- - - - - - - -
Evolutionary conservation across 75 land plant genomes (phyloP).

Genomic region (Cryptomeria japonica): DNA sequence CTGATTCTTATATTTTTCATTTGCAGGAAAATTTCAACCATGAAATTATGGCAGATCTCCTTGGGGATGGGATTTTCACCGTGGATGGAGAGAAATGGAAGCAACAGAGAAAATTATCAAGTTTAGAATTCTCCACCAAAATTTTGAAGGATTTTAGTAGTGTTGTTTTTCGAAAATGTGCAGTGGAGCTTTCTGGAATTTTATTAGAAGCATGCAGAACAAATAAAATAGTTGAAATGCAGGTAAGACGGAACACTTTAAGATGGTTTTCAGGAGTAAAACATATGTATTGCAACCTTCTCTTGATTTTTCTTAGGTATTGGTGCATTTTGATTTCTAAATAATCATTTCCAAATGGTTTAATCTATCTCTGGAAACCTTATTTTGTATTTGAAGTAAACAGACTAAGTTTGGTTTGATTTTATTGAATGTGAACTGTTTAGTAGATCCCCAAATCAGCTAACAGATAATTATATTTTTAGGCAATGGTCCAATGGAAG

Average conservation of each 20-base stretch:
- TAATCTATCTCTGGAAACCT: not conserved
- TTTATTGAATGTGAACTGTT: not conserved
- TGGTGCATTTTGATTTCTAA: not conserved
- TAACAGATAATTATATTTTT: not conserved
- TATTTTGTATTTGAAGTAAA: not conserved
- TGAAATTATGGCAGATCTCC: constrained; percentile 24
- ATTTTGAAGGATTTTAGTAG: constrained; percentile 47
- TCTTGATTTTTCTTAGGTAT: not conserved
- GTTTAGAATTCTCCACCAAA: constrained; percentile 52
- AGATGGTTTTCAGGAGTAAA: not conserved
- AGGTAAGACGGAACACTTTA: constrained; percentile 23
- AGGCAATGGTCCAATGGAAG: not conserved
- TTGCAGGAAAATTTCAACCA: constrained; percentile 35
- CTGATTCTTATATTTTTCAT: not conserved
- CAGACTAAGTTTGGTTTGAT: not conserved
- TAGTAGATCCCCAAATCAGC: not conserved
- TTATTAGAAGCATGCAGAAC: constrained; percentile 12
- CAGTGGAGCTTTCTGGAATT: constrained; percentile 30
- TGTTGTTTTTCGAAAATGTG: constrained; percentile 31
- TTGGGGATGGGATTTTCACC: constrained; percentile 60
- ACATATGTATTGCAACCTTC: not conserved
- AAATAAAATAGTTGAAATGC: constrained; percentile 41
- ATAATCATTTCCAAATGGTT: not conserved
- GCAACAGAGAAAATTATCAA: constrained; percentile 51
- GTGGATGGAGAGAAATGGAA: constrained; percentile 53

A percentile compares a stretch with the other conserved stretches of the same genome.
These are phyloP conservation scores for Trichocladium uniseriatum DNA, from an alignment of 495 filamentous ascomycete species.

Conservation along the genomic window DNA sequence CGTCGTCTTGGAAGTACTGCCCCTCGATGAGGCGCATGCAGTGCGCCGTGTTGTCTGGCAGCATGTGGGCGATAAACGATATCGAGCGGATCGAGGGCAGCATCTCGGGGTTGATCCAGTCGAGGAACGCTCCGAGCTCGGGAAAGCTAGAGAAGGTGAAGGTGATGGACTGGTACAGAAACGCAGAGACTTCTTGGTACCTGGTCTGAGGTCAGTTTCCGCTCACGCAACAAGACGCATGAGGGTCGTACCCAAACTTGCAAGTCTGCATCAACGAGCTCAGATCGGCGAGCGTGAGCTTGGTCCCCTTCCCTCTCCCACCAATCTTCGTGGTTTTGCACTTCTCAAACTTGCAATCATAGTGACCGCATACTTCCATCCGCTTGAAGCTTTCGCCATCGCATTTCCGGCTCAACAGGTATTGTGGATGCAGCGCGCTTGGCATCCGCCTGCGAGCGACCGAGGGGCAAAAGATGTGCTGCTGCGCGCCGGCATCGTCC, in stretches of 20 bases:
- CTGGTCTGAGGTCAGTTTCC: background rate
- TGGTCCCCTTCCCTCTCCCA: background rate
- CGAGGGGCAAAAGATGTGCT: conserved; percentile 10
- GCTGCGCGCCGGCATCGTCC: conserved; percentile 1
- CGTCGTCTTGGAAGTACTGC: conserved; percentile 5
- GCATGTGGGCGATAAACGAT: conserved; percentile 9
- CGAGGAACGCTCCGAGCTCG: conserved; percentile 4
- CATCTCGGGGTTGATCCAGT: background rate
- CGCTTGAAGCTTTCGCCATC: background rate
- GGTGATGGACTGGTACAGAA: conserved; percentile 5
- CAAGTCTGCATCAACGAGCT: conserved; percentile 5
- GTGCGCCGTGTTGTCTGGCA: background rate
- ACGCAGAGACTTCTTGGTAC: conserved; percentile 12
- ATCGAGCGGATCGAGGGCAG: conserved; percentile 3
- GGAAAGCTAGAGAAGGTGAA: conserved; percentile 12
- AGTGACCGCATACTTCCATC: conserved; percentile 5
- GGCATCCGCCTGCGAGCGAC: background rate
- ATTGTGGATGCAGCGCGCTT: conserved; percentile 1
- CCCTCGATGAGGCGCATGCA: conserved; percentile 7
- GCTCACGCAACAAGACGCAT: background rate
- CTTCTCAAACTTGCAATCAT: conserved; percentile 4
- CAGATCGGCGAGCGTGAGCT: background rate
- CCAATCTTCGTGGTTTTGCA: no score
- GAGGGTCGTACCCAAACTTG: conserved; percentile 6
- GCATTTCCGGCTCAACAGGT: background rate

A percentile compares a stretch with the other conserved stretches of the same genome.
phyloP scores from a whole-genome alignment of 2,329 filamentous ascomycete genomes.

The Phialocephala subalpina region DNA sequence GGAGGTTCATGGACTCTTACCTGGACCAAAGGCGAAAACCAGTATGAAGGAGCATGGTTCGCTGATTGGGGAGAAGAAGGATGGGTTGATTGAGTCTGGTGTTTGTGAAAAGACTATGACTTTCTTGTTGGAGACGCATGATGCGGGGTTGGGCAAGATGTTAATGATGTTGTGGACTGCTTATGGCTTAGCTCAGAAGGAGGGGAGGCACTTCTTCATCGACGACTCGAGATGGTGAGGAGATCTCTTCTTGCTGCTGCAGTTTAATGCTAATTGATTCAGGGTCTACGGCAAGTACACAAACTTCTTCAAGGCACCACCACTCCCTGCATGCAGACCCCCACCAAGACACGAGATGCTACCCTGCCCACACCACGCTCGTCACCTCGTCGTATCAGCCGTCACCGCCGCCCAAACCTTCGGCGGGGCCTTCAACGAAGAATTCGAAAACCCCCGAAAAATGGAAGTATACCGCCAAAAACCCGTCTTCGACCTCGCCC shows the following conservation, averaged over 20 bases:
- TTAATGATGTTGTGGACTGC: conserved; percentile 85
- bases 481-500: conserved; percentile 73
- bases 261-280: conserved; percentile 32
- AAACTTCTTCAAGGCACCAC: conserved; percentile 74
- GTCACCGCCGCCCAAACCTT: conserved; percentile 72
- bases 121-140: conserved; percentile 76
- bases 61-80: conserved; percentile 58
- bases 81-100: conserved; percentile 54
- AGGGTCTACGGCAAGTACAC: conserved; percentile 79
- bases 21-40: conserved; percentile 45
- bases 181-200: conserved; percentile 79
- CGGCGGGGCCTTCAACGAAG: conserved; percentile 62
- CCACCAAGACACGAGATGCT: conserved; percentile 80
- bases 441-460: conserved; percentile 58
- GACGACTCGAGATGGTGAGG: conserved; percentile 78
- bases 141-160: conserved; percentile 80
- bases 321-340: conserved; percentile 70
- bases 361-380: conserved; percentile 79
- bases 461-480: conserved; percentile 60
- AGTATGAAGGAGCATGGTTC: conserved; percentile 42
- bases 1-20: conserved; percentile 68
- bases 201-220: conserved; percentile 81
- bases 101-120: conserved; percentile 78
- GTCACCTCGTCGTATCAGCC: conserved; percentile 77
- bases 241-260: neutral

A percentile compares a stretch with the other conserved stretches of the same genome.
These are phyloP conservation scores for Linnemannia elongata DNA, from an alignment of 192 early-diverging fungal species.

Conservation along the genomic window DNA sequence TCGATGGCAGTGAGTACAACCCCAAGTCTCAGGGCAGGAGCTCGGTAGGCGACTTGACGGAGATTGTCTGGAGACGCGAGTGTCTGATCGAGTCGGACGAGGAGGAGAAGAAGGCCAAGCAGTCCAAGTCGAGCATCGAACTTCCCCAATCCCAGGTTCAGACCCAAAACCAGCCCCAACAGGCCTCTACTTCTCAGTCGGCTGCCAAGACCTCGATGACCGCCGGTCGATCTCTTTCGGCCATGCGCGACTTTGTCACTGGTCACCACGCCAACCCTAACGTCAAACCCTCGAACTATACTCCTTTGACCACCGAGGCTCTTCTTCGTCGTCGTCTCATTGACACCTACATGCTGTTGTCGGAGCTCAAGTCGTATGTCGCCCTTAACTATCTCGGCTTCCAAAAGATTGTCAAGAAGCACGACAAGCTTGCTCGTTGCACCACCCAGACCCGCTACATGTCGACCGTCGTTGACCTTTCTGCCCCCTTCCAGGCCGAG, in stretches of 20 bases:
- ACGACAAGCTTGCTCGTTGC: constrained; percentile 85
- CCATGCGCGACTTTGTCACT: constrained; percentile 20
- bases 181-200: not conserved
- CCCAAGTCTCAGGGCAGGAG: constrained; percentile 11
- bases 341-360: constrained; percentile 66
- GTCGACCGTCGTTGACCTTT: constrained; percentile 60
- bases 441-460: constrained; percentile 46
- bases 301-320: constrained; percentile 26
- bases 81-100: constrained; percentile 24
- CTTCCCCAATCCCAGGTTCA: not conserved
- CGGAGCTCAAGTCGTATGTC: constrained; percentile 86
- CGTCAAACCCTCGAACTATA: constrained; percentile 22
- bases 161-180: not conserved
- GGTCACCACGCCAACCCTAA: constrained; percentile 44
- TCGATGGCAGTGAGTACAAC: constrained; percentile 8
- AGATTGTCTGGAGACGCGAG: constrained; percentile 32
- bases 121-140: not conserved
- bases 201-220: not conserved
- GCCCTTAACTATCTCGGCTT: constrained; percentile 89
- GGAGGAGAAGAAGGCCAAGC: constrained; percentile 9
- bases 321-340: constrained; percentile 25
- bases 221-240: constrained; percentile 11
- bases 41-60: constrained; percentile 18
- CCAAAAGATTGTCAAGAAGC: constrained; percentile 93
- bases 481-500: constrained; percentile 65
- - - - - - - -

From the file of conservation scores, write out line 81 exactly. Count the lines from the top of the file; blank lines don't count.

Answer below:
- bases 201-220: conserved; percentile 81